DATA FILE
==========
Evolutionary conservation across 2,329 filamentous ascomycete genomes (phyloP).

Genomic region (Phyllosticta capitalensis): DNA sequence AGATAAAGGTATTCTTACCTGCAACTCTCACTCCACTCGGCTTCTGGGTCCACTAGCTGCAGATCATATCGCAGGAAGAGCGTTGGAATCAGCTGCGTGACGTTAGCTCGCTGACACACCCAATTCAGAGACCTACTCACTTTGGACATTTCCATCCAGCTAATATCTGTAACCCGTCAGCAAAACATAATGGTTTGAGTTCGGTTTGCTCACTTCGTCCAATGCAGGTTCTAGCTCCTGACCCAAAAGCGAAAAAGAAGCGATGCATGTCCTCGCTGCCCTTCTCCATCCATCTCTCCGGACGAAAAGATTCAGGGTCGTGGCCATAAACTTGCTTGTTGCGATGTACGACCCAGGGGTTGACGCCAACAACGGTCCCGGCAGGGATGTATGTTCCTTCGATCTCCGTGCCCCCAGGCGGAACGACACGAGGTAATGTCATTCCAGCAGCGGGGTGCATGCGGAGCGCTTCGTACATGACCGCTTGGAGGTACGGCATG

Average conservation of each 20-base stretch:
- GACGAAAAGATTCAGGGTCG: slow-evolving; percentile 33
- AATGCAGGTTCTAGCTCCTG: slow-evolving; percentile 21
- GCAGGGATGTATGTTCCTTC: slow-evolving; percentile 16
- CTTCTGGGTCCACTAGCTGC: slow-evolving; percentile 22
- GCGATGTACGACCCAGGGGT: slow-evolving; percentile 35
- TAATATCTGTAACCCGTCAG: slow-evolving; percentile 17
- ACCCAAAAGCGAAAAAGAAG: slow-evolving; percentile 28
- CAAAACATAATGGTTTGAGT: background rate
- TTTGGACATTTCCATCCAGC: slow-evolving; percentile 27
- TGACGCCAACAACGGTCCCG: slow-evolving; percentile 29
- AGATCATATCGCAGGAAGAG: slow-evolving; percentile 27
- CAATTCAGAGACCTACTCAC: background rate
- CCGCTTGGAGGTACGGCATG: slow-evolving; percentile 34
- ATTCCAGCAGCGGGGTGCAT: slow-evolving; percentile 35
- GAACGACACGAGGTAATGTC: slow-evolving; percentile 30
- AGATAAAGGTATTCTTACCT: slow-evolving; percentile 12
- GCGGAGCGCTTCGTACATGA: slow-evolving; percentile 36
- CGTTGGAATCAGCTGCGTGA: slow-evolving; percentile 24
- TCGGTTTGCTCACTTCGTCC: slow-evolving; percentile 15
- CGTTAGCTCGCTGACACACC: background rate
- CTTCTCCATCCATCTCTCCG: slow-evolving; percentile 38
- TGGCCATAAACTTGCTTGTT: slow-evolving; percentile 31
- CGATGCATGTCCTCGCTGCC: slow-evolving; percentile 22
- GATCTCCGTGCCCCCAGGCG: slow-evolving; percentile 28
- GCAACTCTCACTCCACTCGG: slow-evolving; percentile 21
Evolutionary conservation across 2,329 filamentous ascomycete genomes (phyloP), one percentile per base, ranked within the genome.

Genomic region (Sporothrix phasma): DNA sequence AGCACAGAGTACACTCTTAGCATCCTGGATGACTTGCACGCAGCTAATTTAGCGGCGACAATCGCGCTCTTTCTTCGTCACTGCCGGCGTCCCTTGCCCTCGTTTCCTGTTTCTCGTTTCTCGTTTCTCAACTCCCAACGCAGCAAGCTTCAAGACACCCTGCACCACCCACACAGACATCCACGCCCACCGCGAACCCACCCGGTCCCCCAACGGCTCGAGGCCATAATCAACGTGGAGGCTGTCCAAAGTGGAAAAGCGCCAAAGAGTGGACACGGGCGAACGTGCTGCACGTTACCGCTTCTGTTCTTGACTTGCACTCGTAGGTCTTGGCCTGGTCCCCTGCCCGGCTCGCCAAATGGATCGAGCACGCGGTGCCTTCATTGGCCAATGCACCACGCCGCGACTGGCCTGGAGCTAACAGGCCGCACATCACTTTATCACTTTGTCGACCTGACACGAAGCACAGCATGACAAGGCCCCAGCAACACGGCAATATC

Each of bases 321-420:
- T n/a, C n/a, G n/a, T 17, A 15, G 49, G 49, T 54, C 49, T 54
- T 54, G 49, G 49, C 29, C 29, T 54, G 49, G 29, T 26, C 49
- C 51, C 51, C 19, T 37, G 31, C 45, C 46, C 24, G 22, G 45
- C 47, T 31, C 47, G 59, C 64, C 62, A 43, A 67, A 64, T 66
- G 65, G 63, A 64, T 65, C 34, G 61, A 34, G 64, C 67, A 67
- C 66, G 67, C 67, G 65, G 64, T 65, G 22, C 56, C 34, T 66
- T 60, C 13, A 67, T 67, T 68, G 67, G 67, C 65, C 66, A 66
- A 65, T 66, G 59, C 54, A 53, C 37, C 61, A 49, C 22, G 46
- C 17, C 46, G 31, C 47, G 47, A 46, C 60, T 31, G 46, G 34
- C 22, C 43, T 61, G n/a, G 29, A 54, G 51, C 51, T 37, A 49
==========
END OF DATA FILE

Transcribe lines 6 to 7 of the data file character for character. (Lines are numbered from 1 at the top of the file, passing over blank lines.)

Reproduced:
- GCAGGGATGTATGTTCCTTC: slow-evolving; percentile 16
- CTTCTGGGTCCACTAGCTGC: slow-evolving; percentile 22